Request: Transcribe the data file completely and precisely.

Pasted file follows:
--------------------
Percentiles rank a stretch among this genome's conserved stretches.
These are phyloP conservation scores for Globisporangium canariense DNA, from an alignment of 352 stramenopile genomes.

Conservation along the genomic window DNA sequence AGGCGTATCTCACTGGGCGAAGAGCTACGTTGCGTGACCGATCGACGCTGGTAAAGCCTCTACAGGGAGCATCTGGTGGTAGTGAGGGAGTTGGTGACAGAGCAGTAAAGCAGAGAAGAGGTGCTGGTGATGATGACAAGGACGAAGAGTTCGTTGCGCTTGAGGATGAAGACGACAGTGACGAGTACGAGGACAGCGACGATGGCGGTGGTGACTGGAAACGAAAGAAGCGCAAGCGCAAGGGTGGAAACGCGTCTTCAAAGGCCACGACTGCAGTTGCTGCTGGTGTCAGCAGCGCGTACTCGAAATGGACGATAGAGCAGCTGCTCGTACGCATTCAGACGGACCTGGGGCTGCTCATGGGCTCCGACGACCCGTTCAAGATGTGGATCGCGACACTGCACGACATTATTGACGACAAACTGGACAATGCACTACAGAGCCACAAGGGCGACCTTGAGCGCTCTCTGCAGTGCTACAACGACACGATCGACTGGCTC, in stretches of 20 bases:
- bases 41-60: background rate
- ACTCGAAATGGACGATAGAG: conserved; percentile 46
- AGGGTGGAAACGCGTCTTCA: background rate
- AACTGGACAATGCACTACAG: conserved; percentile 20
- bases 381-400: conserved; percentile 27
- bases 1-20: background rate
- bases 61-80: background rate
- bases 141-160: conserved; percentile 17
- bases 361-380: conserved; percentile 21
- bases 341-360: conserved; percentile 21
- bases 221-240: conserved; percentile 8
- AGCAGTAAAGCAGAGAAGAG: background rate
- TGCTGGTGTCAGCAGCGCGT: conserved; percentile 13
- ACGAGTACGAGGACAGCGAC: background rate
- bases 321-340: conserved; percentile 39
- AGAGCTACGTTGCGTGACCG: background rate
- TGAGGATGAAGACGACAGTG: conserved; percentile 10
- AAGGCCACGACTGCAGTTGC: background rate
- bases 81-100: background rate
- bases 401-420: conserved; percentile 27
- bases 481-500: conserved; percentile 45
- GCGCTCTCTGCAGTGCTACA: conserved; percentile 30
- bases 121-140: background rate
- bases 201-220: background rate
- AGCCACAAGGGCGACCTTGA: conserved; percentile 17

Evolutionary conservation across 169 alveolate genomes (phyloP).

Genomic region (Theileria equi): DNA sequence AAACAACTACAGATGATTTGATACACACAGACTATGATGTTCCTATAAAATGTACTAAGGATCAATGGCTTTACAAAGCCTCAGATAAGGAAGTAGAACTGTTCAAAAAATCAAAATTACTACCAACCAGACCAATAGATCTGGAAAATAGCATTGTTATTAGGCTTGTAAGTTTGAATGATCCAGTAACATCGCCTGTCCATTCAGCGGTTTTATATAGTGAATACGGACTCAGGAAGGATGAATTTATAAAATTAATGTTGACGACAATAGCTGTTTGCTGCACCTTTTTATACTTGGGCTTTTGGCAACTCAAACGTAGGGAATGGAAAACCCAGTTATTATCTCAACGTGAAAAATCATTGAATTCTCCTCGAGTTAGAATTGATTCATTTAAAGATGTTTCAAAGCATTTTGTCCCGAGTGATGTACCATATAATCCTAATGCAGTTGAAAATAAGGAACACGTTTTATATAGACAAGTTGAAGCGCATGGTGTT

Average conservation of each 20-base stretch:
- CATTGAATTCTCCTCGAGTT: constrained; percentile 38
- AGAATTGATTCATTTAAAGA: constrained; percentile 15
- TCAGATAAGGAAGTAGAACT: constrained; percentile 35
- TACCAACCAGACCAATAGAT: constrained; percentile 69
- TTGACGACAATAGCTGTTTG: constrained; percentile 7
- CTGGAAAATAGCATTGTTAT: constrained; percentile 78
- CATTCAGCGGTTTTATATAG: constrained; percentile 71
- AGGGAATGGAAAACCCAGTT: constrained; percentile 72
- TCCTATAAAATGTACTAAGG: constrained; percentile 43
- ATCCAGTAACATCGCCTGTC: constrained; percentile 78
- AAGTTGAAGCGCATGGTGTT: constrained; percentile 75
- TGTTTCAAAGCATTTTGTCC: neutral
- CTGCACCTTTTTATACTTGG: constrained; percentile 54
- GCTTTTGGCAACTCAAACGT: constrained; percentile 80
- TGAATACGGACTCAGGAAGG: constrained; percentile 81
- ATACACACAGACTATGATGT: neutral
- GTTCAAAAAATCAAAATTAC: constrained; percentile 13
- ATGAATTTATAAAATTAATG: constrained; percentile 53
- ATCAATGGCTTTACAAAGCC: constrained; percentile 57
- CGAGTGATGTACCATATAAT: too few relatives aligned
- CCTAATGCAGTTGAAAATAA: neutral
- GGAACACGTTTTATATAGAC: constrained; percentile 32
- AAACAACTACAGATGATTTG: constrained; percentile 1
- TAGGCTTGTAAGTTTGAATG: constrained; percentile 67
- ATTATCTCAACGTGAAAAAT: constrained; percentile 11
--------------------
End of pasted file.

Percentiles rank a stretch among this genome's conserved stretches.
These are phyloP conservation scores for Globisporangium canariense DNA, from an alignment of 352 stramenopile genomes.

Conservation along the genomic window DNA sequence AGGCGTATCTCACTGGGCGAAGAGCTACGTTGCGTGACCGATCGACGCTGGTAAAGCCTCTACAGGGAGCATCTGGTGGTAGTGAGGGAGTTGGTGACAGAGCAGTAAAGCAGAGAAGAGGTGCTGGTGATGATGACAAGGACGAAGAGTTCGTTGCGCTTGAGGATGAAGACGACAGTGACGAGTACGAGGACAGCGACGATGGCGGTGGTGACTGGAAACGAAAGAAGCGCAAGCGCAAGGGTGGAAACGCGTCTTCAAAGGCCACGACTGCAGTTGCTGCTGGTGTCAGCAGCGCGTACTCGAAATGGACGATAGAGCAGCTGCTCGTACGCATTCAGACGGACCTGGGGCTGCTCATGGGCTCCGACGACCCGTTCAAGATGTGGATCGCGACACTGCACGACATTATTGACGACAAACTGGACAATGCACTACAGAGCCACAAGGGCGACCTTGAGCGCTCTCTGCAGTGCTACAACGACACGATCGACTGGCTC, in stretches of 20 bases:
- bases 41-60: background rate
- ACTCGAAATGGACGATAGAG: conserved; percentile 46
- AGGGTGGAAACGCGTCTTCA: background rate
- AACTGGACAATGCACTACAG: conserved; percentile 20
- bases 381-400: conserved; percentile 27
- bases 1-20: background rate
- bases 61-80: background rate
- bases 141-160: conserved; percentile 17
- bases 361-380: conserved; percentile 21
- bases 341-360: conserved; percentile 21
- bases 221-240: conserved; percentile 8
- AGCAGTAAAGCAGAGAAGAG: background rate
- TGCTGGTGTCAGCAGCGCGT: conserved; percentile 13
- ACGAGTACGAGGACAGCGAC: background rate
- bases 321-340: conserved; percentile 39
- AGAGCTACGTTGCGTGACCG: background rate
- TGAGGATGAAGACGACAGTG: conserved; percentile 10
- AAGGCCACGACTGCAGTTGC: background rate
- bases 81-100: background rate
- bases 401-420: conserved; percentile 27
- bases 481-500: conserved; percentile 45
- GCGCTCTCTGCAGTGCTACA: conserved; percentile 30
- bases 121-140: background rate
- bases 201-220: background rate
- AGCCACAAGGGCGACCTTGA: conserved; percentile 17

Evolutionary conservation across 169 alveolate genomes (phyloP).

Genomic region (Theileria equi): DNA sequence AAACAACTACAGATGATTTGATACACACAGACTATGATGTTCCTATAAAATGTACTAAGGATCAATGGCTTTACAAAGCCTCAGATAAGGAAGTAGAACTGTTCAAAAAATCAAAATTACTACCAACCAGACCAATAGATCTGGAAAATAGCATTGTTATTAGGCTTGTAAGTTTGAATGATCCAGTAACATCGCCTGTCCATTCAGCGGTTTTATATAGTGAATACGGACTCAGGAAGGATGAATTTATAAAATTAATGTTGACGACAATAGCTGTTTGCTGCACCTTTTTATACTTGGGCTTTTGGCAACTCAAACGTAGGGAATGGAAAACCCAGTTATTATCTCAACGTGAAAAATCATTGAATTCTCCTCGAGTTAGAATTGATTCATTTAAAGATGTTTCAAAGCATTTTGTCCCGAGTGATGTACCATATAATCCTAATGCAGTTGAAAATAAGGAACACGTTTTATATAGACAAGTTGAAGCGCATGGTGTT

Average conservation of each 20-base stretch:
- CATTGAATTCTCCTCGAGTT: constrained; percentile 38
- AGAATTGATTCATTTAAAGA: constrained; percentile 15
- TCAGATAAGGAAGTAGAACT: constrained; percentile 35
- TACCAACCAGACCAATAGAT: constrained; percentile 69
- TTGACGACAATAGCTGTTTG: constrained; percentile 7
- CTGGAAAATAGCATTGTTAT: constrained; percentile 78
- CATTCAGCGGTTTTATATAG: constrained; percentile 71
- AGGGAATGGAAAACCCAGTT: constrained; percentile 72
- TCCTATAAAATGTACTAAGG: constrained; percentile 43
- ATCCAGTAACATCGCCTGTC: constrained; percentile 78
- AAGTTGAAGCGCATGGTGTT: constrained; percentile 75
- TGTTTCAAAGCATTTTGTCC: neutral
- CTGCACCTTTTTATACTTGG: constrained; percentile 54
- GCTTTTGGCAACTCAAACGT: constrained; percentile 80
- TGAATACGGACTCAGGAAGG: constrained; percentile 81
- ATACACACAGACTATGATGT: neutral
- GTTCAAAAAATCAAAATTAC: constrained; percentile 13
- ATGAATTTATAAAATTAATG: constrained; percentile 53
- ATCAATGGCTTTACAAAGCC: constrained; percentile 57
- CGAGTGATGTACCATATAAT: too few relatives aligned
- CCTAATGCAGTTGAAAATAA: neutral
- GGAACACGTTTTATATAGAC: constrained; percentile 32
- AAACAACTACAGATGATTTG: constrained; percentile 1
- TAGGCTTGTAAGTTTGAATG: constrained; percentile 67
- ATTATCTCAACGTGAAAAAT: constrained; percentile 11